57 Towards a new digital
paradigm. EaaS can be used for systems that use predictive modeling and calculations to help organizations anticipate hazards, faults, or problems in operations. The goal: to optimize maintenance and logistics. Paradigm 12 Predictive Maintenance Predictive Maintenance TRANSPORT INFRASTRUCTURE RETAIL UTILITY TELCO 57 Towards a new digital paradigm.
58 Towards a new digital
paradigm. Founded in 2012, Compology focuses on the development of waste management and logistics systems, taking advantage of the Internet of Things, big data, and machine learning. Compology bases its apps on hardware fitted with a camera and installed inside containers. The camera takes pictures of waste levels inside the container and sends them to the company’s servers. Smarter Collection Because Compology manages millions of photographs per month, decision-making needs to be automated. So the company uses a pretrained neural network, with machine- learning algorithms and a classification tree, to determine when containers will fill up. Armed with all of that information, the system can determine which containers need to be emptied or replaced, and the routes that the trucks should follow to do so. Overall, the system makes it possible for service operators to reduce the costs and time associated with collection. Company: Compology Country: US Streamlining Waste Management Compology 58 Towards a new digital paradigm.
59 Towards a new digital
paradigm. Car manufacturer BMW uses big data technology and data analytics to optimize its products and maintenance. The use of predictive analytics helps the company detect and correct issues before launching new models, long before problems occur during production. Analyses are based on global product data and information about warranties, diagnostics, and repairs. The resulting insights are incorporated into vehicle design and production processes. Looking Ahead Similarly, these tools play a key role in predictive maintenance, enabling the discovery of patterns and anomalies to anticipate maintenance needs, which potentially helps to reduce repair times and visits to repair shops. Analytical tools also help BMW develop strategies to improve customer relationships by providing information about what customers like and what they expect from BMW in the future. Company: BMW Country: Gyrman. Improving Vehicles with Analytics BMW
60 Towards a new digital
paradigm. The combination of big data and the Internet of Things is a fundamental tool for German elevator manufacturer ThyssenKrupp, especially in predictive maintenance for its products. A system based on these tools and developed by the company uses machine learning and data analytics to identify possible problems in real time, then offer appropriate solutions for addressing those problems. A More Proactive Approach The technology also lets the company estimate the lifecycle of elevator components, helping to reduce equipment downtime. The system connects elevator equipment to the cloud, compiles data generated by sensors and devices, and transforms that data into business intelligence. The aim is to significantly improve maintenance service and be able to schedule repairs proactively, before a problem occurs. Overall, the technology drives efficiency and reduces downtime while helping to control costs. Company: ThyssenKrupp Country: Germany Thinking Ahead for Maintenance ThyssenKrupp 60 Towards aa new digital paradigm.
62 Towards a new digital
paradigm. The EaaS model is a key force in the digital transformation of companies. It supports the shift from products to services—services that can be customized for users and configured quickly to meet changing requirements. It opens the door not only to transforming relationships with customers and partners, but also to improving internal operations for greater efficiency and effectiveness. In this changing environment, established companies can pursue any of three strategies for success: grow, colonize, or invent. Smaller companies and startups also have tremendous opportunities, with as-a-service capabilities enabling the type of radical innovation that can disrupt markets and industries. With EaaS, companies can become more fluid players with a presence in each stage of the value chain, often invisibly. For example, banks and their platforms aspire to participate in every transaction consumers make. We see automotive companies entering the electrical utilities market by producing batteries, companies that create weather services based on data from sensors fitted to wind turbines, and startups using smart contracts based on blockchain technology to do business in the insurance sector. In other words, the most disruptive companies have understood that services are key to creating value, and function is far more important than the product. EaaS is also having a disruptive impact on competition. Traditional boundaries and models become blurred. What was previously a customer- supplier relationship can quickly become competition, as the supplier becomes a new player in the market. Conversely, major competitors can become partners to adapt to new market requirement. Boundaries between industries break down as well, and companies providing a certain type of service can start to offer different solutions, previously unrelated to their mission—witness, for example, a telecommunications company that jumps with ease into the energy or financial services markets. Cloud technologies and the as-a-service model make this possible. Finally, companies can use digital transformation to become an enterprise as a service that takes advantage of intelligence embedded into products, networks, and activities, for the creation of new concepts and models. As we have seen in this report, EaaS is enabling 12 new paradigms that are reshaping business. What is also evident is that these paradigms are not just a distant possibility. As the case studies show, they are already being embraced by a number of companies—from the insurance firm using blockchain-enabled smart contracts to the company using the Internet of Things to streamline waste management. These new paradigms are themselves evolving, and we will no doubt see new ones emerge as the world gains more and more experience with EaaS. To succeed in the coming years, companies will need to determine where they fit in the as-a-service world—while keeping an eye on the horizon for new paradigms that they can exploit for competitive advantage.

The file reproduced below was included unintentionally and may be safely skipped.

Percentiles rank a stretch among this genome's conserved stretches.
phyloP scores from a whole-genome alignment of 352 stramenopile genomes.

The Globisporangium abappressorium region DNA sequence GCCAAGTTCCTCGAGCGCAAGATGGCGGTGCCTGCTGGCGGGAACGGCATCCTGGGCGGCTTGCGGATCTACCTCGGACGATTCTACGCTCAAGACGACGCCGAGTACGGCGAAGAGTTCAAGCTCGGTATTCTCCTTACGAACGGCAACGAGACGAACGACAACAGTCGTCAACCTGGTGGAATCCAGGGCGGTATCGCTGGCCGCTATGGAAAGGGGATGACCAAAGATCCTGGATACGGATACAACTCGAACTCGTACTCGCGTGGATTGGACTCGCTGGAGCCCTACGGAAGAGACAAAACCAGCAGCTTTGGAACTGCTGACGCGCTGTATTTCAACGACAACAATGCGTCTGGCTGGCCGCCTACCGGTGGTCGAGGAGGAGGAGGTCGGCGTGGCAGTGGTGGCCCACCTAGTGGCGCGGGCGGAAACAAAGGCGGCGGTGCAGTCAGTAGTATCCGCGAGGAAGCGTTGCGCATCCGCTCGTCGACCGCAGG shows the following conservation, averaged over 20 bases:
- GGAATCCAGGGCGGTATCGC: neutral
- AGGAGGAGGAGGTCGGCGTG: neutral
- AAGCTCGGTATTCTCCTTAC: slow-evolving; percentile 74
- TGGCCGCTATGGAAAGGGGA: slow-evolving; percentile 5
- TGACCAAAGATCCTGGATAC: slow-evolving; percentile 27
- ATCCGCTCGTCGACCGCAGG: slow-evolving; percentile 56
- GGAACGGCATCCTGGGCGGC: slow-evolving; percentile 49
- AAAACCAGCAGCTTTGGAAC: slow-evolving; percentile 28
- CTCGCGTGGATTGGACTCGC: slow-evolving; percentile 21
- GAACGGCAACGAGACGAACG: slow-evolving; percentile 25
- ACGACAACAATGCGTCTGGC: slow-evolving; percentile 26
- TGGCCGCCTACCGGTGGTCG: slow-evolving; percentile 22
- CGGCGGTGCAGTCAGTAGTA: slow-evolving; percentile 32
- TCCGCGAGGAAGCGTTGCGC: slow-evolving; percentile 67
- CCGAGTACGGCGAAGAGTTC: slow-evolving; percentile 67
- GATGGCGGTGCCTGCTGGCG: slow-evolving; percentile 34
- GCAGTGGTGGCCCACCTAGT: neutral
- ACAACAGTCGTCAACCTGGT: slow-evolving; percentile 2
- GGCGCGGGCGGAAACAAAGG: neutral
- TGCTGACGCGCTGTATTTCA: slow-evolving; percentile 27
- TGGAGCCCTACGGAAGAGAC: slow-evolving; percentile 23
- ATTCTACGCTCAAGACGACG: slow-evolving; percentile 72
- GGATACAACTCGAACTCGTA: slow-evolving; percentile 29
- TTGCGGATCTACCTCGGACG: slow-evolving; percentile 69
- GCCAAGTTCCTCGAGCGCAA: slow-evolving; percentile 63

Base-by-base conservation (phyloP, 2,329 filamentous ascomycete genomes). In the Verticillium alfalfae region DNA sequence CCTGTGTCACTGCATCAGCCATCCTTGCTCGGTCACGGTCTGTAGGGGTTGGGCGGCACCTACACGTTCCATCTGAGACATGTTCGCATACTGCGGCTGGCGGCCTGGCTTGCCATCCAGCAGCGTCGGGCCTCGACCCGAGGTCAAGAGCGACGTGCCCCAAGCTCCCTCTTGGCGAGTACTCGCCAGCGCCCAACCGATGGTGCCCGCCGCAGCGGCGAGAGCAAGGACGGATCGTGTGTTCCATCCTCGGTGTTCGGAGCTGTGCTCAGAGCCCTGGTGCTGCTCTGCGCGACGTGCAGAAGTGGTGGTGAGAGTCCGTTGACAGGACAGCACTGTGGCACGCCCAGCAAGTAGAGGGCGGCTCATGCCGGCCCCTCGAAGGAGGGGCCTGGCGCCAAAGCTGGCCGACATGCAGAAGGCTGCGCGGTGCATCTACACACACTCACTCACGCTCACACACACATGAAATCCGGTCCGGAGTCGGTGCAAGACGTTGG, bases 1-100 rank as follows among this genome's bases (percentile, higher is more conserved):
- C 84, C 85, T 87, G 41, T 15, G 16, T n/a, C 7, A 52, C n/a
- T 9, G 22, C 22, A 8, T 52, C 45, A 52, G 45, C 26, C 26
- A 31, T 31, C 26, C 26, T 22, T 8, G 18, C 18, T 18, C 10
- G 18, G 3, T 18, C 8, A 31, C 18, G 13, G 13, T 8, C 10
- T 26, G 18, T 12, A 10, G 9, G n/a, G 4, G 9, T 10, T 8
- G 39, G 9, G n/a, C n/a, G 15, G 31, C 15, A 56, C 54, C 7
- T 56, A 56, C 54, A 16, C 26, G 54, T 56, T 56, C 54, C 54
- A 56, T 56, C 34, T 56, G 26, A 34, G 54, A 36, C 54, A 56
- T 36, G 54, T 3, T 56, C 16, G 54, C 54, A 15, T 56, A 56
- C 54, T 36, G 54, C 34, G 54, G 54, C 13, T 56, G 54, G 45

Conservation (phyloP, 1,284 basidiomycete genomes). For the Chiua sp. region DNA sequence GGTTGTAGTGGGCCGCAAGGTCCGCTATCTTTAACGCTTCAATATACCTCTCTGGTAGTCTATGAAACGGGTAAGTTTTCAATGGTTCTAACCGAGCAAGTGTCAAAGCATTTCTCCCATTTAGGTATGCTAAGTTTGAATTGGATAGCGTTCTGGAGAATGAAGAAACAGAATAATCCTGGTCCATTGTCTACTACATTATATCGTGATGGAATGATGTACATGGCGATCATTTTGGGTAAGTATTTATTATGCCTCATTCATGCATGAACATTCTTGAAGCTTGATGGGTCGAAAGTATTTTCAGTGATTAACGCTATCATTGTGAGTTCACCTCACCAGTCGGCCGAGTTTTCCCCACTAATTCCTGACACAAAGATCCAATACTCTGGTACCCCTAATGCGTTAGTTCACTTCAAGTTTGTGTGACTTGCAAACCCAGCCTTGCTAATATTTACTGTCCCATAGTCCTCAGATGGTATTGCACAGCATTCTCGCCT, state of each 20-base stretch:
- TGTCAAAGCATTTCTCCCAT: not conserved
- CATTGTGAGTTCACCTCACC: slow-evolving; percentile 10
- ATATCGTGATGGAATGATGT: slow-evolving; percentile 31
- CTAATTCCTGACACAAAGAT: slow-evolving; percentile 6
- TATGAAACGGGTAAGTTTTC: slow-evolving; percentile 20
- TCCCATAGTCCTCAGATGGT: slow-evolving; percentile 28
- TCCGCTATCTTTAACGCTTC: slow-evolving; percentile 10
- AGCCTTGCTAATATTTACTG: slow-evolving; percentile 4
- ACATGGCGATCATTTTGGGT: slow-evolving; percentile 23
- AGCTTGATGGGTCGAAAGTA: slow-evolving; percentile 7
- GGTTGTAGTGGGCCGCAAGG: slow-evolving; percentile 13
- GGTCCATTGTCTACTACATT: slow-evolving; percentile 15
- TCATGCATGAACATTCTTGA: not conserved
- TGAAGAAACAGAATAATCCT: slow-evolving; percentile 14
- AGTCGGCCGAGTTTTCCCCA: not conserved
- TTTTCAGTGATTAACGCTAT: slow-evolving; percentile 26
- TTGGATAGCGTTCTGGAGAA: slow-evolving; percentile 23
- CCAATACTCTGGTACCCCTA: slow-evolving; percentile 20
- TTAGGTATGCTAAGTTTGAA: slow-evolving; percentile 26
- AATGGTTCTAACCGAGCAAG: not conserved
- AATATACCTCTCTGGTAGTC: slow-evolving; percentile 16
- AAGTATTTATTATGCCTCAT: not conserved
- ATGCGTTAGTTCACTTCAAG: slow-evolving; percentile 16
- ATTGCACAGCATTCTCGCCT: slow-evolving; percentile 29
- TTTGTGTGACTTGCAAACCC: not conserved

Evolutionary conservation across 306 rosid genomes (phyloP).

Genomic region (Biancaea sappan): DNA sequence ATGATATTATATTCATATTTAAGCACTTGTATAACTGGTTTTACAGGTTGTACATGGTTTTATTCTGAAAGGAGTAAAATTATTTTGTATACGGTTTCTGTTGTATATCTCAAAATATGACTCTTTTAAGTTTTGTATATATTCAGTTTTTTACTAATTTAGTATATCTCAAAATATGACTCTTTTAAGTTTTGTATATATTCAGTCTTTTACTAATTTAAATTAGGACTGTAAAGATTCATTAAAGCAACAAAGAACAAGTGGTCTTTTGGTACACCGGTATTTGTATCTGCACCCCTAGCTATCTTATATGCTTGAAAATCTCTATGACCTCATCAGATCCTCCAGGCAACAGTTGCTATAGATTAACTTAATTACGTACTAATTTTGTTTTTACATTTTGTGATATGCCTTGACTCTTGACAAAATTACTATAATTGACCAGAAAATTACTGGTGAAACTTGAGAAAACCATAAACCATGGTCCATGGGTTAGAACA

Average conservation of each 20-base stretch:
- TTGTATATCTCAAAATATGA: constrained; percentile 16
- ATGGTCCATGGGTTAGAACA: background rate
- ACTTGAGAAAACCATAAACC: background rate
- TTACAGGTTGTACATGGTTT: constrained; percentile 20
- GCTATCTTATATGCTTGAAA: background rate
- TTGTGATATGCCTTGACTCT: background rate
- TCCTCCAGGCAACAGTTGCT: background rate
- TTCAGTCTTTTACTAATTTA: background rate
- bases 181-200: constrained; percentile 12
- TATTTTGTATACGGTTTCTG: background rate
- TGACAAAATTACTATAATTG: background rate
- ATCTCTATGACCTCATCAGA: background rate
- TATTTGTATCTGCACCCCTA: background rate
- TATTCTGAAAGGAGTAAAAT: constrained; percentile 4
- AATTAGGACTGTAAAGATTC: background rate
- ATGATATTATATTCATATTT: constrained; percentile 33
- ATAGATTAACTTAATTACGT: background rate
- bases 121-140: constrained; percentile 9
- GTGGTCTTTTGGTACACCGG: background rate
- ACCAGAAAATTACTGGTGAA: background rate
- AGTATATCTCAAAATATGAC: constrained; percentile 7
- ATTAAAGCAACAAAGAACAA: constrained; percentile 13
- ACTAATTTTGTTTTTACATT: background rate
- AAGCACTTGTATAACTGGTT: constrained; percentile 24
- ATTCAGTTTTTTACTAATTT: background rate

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paradigm. Analysis Methodology All information concerning the aforementioned companies, analysed by Evoca’s researchers for the case study, is in the public domain on the Internet and has been selected from corporate websites, press releases and other communications made public by those companies. Oracle Digital firstname.lastname@example.org Account Based Marketing email@example.com